A new study by researchers at the University of Texas Medical Branch at Galveston has shown that obesity can be detected in infants as young as 6 months.
By analysing the electronic medical records of babies seen for routine ‘well-child’ visits to the UTMB pediatric clinic, Dr. David McCormick, senior author of the study, and colleagues found that about 16 per cent of 6-month-olds fit the study’s criterion for obesity — a weight-for-length ratio that put them in the top 5 per cent of all babies in their age group.
Further analysis of the records indicated that obese 2-year-olds were much more likely to have been obese at 6 months than 2-year-olds who were not obese.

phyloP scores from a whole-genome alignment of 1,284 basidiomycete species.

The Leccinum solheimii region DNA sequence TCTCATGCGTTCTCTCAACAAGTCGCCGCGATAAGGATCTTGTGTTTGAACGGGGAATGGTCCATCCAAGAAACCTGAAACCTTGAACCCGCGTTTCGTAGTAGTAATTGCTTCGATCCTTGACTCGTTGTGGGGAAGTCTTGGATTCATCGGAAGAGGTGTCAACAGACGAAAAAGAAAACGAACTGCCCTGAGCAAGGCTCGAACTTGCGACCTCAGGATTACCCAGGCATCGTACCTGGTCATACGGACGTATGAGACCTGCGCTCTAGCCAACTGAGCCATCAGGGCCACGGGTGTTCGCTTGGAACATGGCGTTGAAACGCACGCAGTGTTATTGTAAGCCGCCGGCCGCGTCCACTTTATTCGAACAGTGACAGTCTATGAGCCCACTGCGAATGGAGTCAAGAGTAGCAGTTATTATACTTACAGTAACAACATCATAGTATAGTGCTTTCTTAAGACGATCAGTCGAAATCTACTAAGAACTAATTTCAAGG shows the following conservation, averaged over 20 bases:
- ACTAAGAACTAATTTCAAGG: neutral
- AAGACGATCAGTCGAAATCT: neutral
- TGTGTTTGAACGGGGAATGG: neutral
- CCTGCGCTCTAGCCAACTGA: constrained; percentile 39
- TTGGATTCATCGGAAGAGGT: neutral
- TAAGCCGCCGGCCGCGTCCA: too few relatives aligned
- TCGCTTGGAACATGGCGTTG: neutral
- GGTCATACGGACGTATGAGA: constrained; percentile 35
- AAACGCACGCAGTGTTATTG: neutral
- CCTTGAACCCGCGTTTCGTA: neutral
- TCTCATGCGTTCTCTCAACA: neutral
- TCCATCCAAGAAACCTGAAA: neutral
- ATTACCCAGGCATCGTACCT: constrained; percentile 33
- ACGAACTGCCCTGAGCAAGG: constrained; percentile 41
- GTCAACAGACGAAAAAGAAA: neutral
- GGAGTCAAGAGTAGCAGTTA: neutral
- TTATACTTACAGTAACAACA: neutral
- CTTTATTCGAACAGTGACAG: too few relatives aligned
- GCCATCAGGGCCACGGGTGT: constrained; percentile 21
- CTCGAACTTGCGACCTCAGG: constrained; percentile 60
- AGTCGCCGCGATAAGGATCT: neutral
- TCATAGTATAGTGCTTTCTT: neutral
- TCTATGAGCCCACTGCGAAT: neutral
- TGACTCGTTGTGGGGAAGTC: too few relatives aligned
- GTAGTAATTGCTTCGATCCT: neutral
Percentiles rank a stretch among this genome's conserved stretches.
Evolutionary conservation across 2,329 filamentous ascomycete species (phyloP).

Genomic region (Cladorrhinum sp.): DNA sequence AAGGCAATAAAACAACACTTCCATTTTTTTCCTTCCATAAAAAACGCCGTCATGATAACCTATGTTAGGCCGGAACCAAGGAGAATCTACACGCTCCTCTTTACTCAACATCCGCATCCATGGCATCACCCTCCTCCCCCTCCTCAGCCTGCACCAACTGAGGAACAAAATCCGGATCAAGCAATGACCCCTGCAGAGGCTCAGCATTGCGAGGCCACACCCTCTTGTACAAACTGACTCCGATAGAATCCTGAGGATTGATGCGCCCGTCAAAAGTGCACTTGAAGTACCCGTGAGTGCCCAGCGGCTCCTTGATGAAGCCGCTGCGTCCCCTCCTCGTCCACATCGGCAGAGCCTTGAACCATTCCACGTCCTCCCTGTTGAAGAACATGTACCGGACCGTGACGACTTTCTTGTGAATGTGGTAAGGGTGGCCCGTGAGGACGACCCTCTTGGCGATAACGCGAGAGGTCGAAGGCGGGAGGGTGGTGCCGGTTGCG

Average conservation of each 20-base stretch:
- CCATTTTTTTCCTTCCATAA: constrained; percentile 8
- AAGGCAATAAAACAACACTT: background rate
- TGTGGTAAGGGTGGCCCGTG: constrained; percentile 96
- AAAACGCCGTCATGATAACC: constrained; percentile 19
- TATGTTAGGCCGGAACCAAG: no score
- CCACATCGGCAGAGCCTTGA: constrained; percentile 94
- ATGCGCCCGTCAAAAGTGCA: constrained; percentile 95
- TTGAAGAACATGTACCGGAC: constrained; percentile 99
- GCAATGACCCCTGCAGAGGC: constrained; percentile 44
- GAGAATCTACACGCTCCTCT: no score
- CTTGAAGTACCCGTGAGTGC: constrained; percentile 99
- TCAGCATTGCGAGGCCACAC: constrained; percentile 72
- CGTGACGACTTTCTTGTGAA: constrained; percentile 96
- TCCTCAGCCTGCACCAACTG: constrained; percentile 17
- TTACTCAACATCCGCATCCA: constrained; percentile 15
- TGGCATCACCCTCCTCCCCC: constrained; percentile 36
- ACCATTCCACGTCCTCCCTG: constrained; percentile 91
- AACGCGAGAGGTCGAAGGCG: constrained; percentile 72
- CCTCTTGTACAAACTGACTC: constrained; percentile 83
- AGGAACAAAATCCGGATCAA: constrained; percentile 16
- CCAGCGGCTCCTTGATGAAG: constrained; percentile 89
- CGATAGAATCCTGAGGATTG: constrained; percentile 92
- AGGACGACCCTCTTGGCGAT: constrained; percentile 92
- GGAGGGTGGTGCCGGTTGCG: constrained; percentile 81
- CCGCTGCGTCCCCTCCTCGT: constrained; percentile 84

The obese babies’ medical records rarely showed that clinicians had addressed the issue at either 6-month or 24-month visits, despite a well-established connection between obesity at a young age and obesity later in life, which is linked to such serious health problems as diabetes, heart disease and high blood pressure.
The researchers hope that early detection and intervention can prevent a lifetime of weight problems and related health issues.
The study has been published online in the Journal of Pediatrics .